Tista' taqra bil- Malti.
Prisoners in circumstances indicating a high risk of suicide should not be left alone, insisted Criminologist Sandra Scicluna.
Scicluna, senior lecturer in the Department of Criminology within the Faculty for Social Wellbeing: Strengthening of Society, was being interviewed by Andrew Azzopardi, who also serves as dean of the same faculty, in the first edition of his new programme station broadcast on 103 Malta’s Heart.
She remarked that there are certain situations which criminologists describe as being high-risk, such as the moment a person begins to serve his or her sentence. Other situations that indicate a high risk of suicide are cases where someone receives bad news, where a prisoner commits self-harm, and where they start to discuss suicide.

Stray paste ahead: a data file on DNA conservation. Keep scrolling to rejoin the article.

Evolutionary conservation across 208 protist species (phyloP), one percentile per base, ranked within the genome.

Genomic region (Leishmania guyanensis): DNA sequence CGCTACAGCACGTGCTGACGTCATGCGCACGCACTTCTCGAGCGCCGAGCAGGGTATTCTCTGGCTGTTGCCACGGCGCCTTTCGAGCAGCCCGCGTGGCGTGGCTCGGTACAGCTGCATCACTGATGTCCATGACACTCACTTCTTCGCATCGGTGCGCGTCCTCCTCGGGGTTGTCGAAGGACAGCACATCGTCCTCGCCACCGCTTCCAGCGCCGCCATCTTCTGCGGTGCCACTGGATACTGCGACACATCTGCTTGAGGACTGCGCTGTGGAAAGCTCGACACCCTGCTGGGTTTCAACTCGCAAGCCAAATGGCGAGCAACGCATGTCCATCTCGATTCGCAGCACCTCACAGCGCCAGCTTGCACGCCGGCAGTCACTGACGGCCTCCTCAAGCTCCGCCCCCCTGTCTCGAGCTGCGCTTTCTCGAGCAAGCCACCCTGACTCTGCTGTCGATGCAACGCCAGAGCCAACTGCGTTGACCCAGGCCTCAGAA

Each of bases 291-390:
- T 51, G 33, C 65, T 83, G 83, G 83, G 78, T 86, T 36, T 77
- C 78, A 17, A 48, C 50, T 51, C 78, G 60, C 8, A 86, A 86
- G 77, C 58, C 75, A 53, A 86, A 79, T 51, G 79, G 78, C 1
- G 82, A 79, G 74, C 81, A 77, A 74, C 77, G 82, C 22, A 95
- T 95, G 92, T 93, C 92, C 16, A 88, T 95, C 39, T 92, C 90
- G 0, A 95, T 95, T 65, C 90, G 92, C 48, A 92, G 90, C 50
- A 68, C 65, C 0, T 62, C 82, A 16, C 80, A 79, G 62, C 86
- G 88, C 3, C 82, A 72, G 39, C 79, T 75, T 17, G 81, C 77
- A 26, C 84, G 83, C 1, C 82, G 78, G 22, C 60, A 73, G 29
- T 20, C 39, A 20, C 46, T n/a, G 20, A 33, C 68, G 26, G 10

‘At least 3 indicators that prisoner was in high-risk’
Although she recalled that suicides in prison have always been a reality, it is clear that there has been a disturbing increase in their number.
The criminologist referred to the most recent case of suicide in prison, that of a 57-year-old man who was expected to be extradited to the United States accused of sexual abuse of minors. In this case, Scicluna added, there were at least three indications that it was a high-risk case: he had just been jailed, was facing extradition, and was charged with a felony that brings shame.
Because of all this, she said, he had to be placed under observation, and not left alone all night.
For his part, Azzopardi said he was informed that while the Corradino Correctional Facility has an observation room, it is currently being used for other purposes.